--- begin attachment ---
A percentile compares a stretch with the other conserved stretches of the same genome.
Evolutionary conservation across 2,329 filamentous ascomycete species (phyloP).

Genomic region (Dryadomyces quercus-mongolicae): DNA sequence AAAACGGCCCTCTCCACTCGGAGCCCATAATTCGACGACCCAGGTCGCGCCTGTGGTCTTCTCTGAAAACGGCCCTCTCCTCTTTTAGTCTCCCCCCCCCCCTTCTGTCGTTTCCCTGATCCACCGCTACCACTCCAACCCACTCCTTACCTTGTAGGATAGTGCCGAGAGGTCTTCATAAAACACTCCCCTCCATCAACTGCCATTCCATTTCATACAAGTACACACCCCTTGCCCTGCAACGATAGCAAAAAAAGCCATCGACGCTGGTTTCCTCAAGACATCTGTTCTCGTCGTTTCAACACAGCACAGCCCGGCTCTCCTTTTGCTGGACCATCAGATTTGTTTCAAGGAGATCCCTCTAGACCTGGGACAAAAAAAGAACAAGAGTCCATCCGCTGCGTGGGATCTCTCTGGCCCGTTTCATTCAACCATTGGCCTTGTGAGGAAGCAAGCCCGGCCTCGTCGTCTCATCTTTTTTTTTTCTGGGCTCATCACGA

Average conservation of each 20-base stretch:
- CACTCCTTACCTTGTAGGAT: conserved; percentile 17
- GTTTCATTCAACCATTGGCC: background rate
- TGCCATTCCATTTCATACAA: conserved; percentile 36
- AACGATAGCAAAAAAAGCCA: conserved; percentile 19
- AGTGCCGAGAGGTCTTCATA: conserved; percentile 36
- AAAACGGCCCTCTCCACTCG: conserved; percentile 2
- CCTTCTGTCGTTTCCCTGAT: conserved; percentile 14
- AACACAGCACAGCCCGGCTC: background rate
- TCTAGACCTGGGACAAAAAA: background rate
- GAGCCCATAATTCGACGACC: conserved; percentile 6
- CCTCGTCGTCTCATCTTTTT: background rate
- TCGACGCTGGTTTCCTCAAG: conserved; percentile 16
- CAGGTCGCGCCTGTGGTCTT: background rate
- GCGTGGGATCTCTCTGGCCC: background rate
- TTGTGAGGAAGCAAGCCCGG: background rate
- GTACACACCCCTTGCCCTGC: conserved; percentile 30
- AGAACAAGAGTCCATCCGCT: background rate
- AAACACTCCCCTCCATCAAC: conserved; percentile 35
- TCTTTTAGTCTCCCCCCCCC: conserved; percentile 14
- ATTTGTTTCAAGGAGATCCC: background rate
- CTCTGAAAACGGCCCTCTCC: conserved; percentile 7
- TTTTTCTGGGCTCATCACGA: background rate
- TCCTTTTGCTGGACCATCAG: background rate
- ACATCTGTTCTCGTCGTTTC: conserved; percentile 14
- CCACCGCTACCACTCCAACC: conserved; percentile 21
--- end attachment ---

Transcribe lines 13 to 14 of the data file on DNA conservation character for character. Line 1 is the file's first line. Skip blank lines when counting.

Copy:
- TCTAGACCTGGGACAAAAAA: background rate
- GAGCCCATAATTCGACGACC: conserved; percentile 6